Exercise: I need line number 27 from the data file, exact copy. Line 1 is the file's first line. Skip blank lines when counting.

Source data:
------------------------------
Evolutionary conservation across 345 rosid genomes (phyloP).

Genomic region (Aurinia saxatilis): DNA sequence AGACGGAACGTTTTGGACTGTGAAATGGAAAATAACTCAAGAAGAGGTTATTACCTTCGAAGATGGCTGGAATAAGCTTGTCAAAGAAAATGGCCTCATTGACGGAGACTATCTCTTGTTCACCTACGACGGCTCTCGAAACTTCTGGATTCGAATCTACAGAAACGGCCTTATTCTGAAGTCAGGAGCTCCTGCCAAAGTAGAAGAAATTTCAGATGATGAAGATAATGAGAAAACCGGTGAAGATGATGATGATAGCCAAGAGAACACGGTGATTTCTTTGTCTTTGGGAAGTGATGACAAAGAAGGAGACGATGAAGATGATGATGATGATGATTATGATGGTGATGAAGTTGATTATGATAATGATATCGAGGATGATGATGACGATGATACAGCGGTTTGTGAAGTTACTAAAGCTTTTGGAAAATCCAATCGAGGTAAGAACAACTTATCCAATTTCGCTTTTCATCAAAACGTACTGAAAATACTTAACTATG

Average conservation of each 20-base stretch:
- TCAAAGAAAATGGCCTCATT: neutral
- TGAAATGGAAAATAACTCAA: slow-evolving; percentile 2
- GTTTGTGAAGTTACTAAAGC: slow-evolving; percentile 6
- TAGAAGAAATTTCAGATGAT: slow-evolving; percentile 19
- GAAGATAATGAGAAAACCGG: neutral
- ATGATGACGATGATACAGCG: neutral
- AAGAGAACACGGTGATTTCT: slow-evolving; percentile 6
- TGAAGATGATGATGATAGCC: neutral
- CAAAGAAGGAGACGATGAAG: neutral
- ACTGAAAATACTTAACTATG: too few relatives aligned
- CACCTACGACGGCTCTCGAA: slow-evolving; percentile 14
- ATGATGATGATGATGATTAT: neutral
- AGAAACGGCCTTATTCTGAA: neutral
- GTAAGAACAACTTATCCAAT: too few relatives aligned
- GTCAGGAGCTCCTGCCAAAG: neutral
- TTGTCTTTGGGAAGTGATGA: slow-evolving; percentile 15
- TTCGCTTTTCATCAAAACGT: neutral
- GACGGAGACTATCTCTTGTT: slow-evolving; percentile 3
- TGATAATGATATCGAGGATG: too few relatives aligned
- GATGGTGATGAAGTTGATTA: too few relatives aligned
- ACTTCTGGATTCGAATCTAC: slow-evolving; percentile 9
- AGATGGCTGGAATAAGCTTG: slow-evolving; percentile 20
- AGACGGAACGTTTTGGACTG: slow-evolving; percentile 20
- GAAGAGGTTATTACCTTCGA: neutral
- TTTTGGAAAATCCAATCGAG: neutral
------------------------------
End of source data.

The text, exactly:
- GAAGAGGTTATTACCTTCGA: neutral